Sprouts contain everything a plant needs to grow: With a little water, light and time, true powerhouses sprout. Especially in winter, they are a good source of vitamins and minerals. The small seeds come in many different flavours - sweet, nutty or spicy.
Inside each grain seed is a small seedling, which in turn contains all the plants for a new plant, i.e. for the root, leaves and stem. If cereal grains are watered and moistened several times over several days, they begin to germinate. In the process, the grain absorbs so much water that the husk cracks open and these inner parts are revealed. The fresh sprouts are now ready to be "harvested" and can be eaten immediately, i.e. without further cooking. They are soft and digestible and the sprouting process makes them even more nutritious.
The following cereals are suitable for sprouting: Wheat, rye, oats, kamut, spelt, amaranth, buckwheat and millet. In addition to grains, seeds such as alfalfa, red clover and legumes such as beans, peas and lentils are also suitable for sprouting.
Advantages of the little power sprouts
Sprouts are a true source of minerals because phytic acid is broken down during sprouting, which improves the bioavailability of minerals in the intestine. In addition, the content of many vitamins such as vitamin C, folic acid and B vitamins is multiplied, valuable amino acids and omega-3 fatty acids are released from protein and fat in the grain. During germination, enzymes multiply within a few hours, which leads to a strong increase in the digestibility of legumes for us humans. Moreover, growing sprouts requires hardly any effort: seeds, kernels, pulses and co. can simply be grown on the window sill at home.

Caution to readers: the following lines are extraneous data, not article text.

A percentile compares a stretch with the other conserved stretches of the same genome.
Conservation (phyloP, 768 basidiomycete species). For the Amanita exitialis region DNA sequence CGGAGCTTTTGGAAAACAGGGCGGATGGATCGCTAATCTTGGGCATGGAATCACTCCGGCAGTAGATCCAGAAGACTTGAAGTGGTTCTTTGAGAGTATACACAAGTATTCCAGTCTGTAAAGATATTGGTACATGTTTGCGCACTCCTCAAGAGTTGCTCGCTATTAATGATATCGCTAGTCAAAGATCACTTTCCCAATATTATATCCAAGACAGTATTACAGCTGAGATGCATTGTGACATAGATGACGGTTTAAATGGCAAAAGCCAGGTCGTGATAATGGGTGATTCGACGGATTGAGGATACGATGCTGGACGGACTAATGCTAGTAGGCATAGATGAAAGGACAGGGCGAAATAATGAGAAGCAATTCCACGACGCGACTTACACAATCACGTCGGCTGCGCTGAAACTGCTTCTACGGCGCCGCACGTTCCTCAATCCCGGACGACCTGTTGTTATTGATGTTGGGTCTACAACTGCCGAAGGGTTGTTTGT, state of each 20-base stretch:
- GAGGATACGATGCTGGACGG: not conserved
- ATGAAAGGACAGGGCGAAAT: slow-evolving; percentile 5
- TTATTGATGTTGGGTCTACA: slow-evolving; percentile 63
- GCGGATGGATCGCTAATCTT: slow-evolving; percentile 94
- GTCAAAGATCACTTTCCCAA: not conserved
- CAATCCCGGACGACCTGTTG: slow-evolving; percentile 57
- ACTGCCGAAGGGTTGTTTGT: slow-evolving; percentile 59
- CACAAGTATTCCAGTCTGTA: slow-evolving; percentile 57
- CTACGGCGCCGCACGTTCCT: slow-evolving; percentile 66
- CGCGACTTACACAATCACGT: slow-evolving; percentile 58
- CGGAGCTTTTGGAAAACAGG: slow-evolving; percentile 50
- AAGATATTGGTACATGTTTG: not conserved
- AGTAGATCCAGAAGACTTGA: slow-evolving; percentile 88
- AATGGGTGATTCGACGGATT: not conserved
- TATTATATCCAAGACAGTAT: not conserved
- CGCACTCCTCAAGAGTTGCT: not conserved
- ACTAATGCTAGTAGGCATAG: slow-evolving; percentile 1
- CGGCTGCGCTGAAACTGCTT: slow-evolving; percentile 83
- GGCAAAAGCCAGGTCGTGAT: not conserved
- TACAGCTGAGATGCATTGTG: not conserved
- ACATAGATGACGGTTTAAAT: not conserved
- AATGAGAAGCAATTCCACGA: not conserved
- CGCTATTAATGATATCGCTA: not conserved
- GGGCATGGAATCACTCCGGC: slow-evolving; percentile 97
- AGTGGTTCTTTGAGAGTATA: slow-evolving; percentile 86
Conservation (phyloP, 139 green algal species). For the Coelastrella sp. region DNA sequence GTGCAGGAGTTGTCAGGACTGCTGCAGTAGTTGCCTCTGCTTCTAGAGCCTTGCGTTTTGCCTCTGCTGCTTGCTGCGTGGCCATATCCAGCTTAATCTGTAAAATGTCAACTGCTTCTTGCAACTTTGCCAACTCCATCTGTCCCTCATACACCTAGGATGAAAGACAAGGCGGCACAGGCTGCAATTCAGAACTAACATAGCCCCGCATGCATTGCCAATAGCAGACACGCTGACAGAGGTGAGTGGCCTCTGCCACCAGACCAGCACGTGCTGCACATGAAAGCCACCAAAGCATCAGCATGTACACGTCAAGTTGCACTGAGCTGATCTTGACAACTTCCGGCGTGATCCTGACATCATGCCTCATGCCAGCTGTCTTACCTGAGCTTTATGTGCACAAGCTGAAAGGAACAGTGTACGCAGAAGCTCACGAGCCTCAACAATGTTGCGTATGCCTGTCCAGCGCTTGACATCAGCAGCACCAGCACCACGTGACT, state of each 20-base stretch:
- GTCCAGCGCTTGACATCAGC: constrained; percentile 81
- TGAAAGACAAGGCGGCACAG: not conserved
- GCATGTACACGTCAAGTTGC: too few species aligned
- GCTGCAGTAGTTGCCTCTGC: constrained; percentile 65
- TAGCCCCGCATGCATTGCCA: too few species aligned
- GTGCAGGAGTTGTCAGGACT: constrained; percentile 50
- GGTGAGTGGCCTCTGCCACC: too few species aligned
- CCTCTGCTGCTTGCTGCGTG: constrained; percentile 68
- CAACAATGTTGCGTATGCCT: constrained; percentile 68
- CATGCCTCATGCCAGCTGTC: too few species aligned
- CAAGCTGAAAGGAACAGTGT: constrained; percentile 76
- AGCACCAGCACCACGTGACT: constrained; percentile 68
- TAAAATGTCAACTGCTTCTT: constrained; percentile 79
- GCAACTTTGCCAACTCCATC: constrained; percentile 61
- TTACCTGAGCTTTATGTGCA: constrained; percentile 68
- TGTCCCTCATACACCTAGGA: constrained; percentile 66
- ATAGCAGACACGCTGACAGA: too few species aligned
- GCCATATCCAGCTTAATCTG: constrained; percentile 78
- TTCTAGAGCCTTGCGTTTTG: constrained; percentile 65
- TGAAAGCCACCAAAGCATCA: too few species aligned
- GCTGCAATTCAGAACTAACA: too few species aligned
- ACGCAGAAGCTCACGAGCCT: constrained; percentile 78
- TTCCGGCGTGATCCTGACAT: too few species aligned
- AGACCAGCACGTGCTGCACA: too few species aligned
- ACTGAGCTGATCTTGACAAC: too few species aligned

A wide range of uses
At backaldrin, sprouts find their way into bread. Actipan®, the wholemeal bread specially developed for active people, contains a sprout mixture of spelt, corn, wheat, millet, lucerne, flax, lentil and pea, which serve as a natural source of vitamins and minerals. There are also no limits to the uses of sprouts in many other areas:
Spicy varieties: e.g. mustard and radish sprouts are particularly suitable as a topping on cream cheese or as a salad topping.
Mild varieties: e.g. sprouts from alfalfa seeds are delicious in a dip and refine every salad.
Legume sprouts: are good in soups, stews or as a filling for a refreshing summer roll.
Cereal sprouts: taste sweet to nutty and harmonise particularly well in muesli.
Steamed in rapeseed oil: as a pancake filling, for delicious casseroles, fritters, soups, pasta, rice, vegetables, fish and meat dishes.
Especially in the winter months, when domestic fruit and vegetables are scarce, cereal germs offer a good source of vitamins and minerals and get you through the cold season fit.
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